WHIDBEY RECIPES: Fall fell fast this year

Did fall come sneaking around the corner far too fast and with little warning? It seems to me that one day we were running around in shorts and T-shirts, hearing talk of record temperatures in a few spots. The very next day, we’re shivering in our sweatshirts and searching for those heavy sweaters we tucked away only a couple of weeks ago.

Did fall come sneaking around the corner far too fast and with little warning?

It seems to me that one day we were running around in shorts and T-shirts, hearing talk of record temperatures in a few spots. The very next day, we’re shivering in our sweatshirts and searching for those heavy sweaters we tucked away only a couple of weeks ago.

Indian summer was glorious, while it lasted. (I don’t know if it’s politically correct to call it that now, but those golden, unexpectedly warm weeks of September will always be Indian summer to me.) How I love those hazy, hot “extra” days of summer weather, especially when we had far too little of it this past summer season.

Tomatoes in the garden went from faintly orange to ruby red virtually overnight, and even our laggard zucchini showed signs of making up for everything I said about them a couple of weeks ago.

Plums finally made it to “pick me now” and, wonder of wonders, we picked the first figs from the fig tree John planted with such high hopes two years ago. The night after he picked them, we had roasted figs with Gorgonzola and walnuts, and I wish I could describe how delicious those tasted. (Recipe is below, if you have access to figs.)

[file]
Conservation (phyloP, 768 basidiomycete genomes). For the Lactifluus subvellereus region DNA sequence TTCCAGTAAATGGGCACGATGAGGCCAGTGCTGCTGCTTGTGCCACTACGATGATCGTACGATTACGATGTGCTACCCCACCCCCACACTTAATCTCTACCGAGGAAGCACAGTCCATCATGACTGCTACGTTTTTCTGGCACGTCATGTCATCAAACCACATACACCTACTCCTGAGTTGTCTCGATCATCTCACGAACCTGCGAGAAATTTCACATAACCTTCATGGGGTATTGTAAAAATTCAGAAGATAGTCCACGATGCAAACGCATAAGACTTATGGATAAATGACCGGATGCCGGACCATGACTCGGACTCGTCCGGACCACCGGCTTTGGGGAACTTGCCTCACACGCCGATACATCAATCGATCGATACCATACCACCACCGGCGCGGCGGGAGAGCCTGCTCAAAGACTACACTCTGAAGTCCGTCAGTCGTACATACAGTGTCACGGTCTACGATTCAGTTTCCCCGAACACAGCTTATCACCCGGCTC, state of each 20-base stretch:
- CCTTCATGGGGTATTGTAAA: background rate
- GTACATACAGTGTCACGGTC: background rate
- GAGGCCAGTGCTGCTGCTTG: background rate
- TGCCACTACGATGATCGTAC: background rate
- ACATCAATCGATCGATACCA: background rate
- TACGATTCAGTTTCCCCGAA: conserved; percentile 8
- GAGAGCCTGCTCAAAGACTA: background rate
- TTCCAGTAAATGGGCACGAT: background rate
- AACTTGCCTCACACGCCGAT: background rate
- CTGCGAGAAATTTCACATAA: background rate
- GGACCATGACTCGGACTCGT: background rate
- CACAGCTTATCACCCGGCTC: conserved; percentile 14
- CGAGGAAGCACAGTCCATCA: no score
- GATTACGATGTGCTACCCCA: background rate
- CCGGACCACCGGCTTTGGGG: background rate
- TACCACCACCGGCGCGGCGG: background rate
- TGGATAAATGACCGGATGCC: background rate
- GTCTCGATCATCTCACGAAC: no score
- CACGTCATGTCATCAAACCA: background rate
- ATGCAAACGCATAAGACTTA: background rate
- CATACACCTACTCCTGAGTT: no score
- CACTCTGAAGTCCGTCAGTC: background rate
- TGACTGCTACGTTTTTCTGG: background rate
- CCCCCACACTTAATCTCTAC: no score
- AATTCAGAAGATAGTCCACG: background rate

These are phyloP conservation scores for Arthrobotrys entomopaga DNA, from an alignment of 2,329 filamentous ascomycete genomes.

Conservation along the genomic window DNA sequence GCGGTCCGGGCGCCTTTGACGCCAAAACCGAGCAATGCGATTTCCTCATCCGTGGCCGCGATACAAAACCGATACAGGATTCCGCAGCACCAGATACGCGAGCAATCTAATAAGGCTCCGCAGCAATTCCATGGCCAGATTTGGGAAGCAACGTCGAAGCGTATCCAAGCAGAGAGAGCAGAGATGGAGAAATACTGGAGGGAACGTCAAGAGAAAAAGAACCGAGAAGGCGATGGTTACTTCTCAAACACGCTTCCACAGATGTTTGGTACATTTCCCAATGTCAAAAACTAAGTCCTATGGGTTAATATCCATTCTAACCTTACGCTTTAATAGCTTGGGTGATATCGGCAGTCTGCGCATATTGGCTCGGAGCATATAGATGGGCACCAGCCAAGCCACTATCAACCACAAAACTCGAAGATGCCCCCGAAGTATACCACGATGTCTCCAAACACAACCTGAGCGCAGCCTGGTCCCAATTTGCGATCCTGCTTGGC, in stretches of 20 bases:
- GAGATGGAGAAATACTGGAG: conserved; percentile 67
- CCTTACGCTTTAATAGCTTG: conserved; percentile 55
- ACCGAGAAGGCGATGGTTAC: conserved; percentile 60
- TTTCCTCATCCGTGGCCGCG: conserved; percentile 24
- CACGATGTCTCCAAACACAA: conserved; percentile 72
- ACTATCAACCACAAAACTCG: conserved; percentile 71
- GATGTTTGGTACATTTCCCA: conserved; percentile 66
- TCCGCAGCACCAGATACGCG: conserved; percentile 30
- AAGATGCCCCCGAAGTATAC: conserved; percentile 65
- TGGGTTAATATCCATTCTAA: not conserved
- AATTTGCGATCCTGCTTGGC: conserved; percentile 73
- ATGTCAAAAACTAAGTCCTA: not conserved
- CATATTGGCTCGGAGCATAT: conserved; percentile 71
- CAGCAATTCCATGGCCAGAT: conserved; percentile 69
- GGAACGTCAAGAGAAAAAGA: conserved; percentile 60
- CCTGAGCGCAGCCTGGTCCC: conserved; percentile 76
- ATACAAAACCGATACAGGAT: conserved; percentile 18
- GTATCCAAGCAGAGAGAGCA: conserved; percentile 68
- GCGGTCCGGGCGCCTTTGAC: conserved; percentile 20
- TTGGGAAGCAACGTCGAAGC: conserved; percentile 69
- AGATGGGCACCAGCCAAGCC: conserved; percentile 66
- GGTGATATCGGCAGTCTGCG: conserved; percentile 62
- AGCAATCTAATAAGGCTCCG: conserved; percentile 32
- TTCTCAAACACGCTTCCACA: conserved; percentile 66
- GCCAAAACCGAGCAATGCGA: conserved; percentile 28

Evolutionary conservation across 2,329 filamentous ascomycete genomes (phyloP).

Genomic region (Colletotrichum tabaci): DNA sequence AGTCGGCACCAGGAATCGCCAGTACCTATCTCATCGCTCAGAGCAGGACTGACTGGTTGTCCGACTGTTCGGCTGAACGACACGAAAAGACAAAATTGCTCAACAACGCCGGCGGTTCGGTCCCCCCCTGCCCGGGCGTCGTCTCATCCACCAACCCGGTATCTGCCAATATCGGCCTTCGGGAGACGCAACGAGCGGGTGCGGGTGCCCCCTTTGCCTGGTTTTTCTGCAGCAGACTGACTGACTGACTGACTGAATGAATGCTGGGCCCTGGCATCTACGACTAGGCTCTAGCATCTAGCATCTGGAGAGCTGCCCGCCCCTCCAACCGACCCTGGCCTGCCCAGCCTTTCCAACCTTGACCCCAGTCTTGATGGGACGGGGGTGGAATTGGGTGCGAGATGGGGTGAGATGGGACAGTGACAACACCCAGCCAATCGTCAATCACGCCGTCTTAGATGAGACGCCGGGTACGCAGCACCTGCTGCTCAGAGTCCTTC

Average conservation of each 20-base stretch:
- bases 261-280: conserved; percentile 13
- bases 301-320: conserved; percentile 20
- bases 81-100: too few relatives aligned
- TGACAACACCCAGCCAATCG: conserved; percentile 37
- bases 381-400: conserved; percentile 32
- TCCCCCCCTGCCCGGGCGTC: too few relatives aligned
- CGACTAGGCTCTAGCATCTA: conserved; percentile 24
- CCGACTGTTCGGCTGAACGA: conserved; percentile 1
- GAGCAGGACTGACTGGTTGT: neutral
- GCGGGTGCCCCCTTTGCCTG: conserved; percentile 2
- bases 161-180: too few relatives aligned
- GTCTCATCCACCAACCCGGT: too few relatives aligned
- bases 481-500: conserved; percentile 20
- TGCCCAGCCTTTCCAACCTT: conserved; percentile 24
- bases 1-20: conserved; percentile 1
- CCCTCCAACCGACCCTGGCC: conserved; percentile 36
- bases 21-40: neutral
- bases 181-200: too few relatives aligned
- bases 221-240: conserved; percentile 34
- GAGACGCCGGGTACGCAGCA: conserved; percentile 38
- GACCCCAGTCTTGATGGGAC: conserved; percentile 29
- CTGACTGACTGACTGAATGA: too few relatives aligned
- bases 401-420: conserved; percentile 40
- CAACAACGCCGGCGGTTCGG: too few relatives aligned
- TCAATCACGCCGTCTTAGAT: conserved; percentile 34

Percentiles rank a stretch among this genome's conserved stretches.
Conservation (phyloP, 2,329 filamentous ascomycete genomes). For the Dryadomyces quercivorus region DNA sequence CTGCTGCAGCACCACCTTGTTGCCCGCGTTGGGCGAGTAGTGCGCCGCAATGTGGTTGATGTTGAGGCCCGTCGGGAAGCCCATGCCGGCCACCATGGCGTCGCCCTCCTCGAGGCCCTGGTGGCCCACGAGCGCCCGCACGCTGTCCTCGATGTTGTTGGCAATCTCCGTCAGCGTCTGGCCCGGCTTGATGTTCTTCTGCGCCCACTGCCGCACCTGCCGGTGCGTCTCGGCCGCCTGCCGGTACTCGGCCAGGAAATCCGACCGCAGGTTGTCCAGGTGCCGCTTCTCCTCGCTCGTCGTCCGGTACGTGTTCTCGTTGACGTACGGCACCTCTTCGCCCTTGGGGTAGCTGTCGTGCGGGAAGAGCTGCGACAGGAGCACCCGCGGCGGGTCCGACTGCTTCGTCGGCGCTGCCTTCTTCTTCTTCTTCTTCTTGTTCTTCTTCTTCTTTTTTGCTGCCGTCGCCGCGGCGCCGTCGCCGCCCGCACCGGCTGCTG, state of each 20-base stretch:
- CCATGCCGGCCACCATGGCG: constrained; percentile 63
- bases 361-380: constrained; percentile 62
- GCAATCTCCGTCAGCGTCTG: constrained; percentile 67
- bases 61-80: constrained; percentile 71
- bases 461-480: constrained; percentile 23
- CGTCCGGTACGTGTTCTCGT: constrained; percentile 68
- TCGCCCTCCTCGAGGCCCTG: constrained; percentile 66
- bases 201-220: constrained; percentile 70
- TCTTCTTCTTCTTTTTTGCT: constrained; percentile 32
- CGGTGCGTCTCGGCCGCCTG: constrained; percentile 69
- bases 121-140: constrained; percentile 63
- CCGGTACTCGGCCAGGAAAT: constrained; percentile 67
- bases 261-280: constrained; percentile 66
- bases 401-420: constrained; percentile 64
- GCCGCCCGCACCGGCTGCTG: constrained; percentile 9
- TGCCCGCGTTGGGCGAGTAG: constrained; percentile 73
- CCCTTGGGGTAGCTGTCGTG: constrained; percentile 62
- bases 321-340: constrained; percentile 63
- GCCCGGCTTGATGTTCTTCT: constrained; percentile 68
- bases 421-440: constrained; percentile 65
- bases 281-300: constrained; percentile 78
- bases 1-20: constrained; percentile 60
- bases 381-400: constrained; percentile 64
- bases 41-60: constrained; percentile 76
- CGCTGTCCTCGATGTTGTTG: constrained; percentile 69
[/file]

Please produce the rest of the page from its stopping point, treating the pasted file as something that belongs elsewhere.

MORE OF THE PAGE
Today? Well, today is another story altogether.

The sun has been behind haze and clouds for two days (probably four or five by the time you read this), with more of the same to follow, according to the weather gurus, and even our daytime high temps haven’t come near 70, let alone the upper 80s we seem to have left behind.

Our furnace, inactive for quite some time, has been turning itself on in the wee hours lately, and I can’t remember where I stuck away my flannel pajamas. Right now, I’m huddled at my laptop, with a fleece vest over my sweatshirt because I work in the lower level of our split-level house and it’s always chilly down here. (Insert grumbling here.)

My personal weather forecaster, Benedict, has buried himself under several inches of bark under the rhodies in our back yard, and shows no signs of emerging, probably until next June if this cool continues.